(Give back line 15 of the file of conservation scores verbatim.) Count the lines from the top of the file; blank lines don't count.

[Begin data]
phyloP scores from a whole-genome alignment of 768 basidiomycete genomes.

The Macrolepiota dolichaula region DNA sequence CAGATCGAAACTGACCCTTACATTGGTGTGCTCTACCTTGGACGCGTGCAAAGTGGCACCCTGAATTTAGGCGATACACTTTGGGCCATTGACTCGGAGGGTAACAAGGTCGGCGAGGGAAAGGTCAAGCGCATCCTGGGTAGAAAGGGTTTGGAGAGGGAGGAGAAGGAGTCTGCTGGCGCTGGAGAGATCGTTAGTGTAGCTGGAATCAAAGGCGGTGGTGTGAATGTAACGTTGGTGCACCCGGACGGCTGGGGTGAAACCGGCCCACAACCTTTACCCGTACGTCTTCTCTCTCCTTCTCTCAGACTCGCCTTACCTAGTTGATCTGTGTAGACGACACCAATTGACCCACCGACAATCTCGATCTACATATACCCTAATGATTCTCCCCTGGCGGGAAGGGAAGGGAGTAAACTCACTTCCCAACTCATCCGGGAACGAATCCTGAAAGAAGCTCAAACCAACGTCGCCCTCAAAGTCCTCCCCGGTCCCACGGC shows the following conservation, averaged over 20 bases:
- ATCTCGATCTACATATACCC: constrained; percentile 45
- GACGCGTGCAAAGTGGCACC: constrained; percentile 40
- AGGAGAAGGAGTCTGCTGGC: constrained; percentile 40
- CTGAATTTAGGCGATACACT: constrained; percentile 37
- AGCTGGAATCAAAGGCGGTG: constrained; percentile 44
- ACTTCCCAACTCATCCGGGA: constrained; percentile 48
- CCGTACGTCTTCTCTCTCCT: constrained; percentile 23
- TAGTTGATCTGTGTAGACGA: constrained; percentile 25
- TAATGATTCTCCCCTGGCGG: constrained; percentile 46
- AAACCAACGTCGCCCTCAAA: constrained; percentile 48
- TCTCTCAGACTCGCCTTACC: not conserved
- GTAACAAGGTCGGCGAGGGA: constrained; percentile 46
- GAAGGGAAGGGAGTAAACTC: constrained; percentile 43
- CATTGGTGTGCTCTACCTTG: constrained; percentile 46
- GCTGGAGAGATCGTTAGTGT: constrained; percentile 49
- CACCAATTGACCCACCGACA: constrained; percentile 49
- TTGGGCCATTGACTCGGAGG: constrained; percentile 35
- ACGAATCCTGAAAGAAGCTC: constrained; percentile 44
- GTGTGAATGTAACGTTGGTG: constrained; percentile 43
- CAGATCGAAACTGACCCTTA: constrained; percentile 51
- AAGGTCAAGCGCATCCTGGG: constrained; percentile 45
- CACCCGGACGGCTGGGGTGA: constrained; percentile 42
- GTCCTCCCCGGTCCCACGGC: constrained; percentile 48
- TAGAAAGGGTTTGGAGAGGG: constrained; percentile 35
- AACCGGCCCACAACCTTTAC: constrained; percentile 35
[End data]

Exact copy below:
- GAAGGGAAGGGAGTAAACTC: constrained; percentile 43